I’ve always been fascinated by discovering the origins of the language we use today. I’m reading the excellent Lost to the West: The Forgotten Byzantine Empire and a story early on in the book regarding the long fall of the Roman Empire caught my attention for its connection to the modern term “vandalism.”
The story goes like this. In 455BC (or BCE if that’s what you prefer) Rome had just narrowly avoided being ransacked by the Mongol horde when Atilla the Hun died in his sleep while camped with his army not far from the gates. The city celebrated in typical Roman fashion — with a coup: The Emperor Valentinian III was deposed and killed by a usurper named Petronius Maximus. Petronius then immediately married the widowed empress and cancelled the betrothal of Valentinian’s daughter to the heir of an allied North African king named Genseric.
Thus antagonized, a letter from the empress requesting aid was all the excuse Genseric needed to set sail with an army from (an apparently rebuilt and unsalted) Carthage, cross the Mediterranean Sea and lay siege to Rome. When word reached the city that Genseric’s army was on the move, Petronius and the Senate fled, leaving the city without a leader to mount a defense. This left the Pope as the only real authority remaining in the city.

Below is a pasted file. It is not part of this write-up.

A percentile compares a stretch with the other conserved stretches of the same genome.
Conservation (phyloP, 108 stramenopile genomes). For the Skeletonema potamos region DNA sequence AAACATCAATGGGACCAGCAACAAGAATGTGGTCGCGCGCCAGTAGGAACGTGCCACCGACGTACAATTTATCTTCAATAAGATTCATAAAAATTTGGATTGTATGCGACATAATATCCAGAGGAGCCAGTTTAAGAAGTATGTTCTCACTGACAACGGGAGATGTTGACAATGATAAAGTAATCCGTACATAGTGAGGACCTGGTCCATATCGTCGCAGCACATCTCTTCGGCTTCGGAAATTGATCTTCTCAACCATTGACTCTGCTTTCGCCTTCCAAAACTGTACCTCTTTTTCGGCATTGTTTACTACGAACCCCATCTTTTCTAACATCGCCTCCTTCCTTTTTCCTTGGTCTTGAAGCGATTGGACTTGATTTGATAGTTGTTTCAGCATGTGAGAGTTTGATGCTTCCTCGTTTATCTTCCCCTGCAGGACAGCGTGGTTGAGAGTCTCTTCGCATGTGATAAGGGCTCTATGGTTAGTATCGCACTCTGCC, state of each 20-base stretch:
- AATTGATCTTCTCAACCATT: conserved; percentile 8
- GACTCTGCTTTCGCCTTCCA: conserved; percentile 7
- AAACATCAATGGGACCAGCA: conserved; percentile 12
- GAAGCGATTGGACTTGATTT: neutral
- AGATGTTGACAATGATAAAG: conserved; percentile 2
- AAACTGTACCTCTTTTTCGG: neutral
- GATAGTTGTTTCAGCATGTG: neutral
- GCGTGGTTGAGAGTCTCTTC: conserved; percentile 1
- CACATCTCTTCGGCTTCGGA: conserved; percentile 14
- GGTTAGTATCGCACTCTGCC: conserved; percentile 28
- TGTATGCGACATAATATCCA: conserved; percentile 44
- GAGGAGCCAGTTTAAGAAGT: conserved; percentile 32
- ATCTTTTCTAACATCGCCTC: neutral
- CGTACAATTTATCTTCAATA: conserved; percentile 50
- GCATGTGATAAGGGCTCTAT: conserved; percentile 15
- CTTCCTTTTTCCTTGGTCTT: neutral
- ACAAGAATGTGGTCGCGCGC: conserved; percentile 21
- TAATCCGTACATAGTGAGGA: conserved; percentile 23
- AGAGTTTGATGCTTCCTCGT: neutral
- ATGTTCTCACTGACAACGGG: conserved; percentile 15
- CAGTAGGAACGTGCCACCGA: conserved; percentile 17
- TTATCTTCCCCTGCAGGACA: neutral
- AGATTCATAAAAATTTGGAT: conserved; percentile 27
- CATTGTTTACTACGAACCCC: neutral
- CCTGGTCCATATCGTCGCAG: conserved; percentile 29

Pope Leo I was a singularly brave and persuasive figure – less than 10 years before, Leo had walked into the camp of the fearsome Atilla the Hun and persuaded him to withdraw from the city and leave it unmolested. Once again, the aging Pope had to leave the city and walk into the camp of a hostile invading army in order to beg for the mercy of a conquering general on behalf of the citizens of Rome. What must have been going through his mind…
Pope Leo was, once again, successful, extracting a promise from Genseric to keep murder and mayhem to a minimum in exchange for the surrender of the city. Genseric’s army spent 14 days systematically looting the city, but violence was indeed kept to minimum. News of the event was, nevertheless, greeted with horror as it spread throughout the known world. The horror was so deep that the name of Genseric’s people — the Vandals — survives today as a synonym for senseless property destruction: vandalism.
That the Vandals got pinned with this bad rep is surprising to me. After all, Rome had been sacked twice before by this point in its history, once by the Gauls in 387BC and again by the Visigoths in 410AD. The Visigoth sack of 410 was, by all accounts, much more violent (the looters reportedly broke into and defiled the tomb of Augustus), so why aren’t we talking today about visigothism? Perhaps it was precisely because so few people were killed during the Vandal sacking — more people were left alive afterward to survey the damage and repeat the story — that it became infused with such a mystique.
As an epilogue – the word vandalism is the only real Vandal claim to fame that endures today. As a people they were almost completely extinguished from history in 534AD when their North African kingdom was invaded and conquered by the Byzantines during Justinian’s reconquest of the Western Roman Empire. As they say, revenge is sweetest when cold.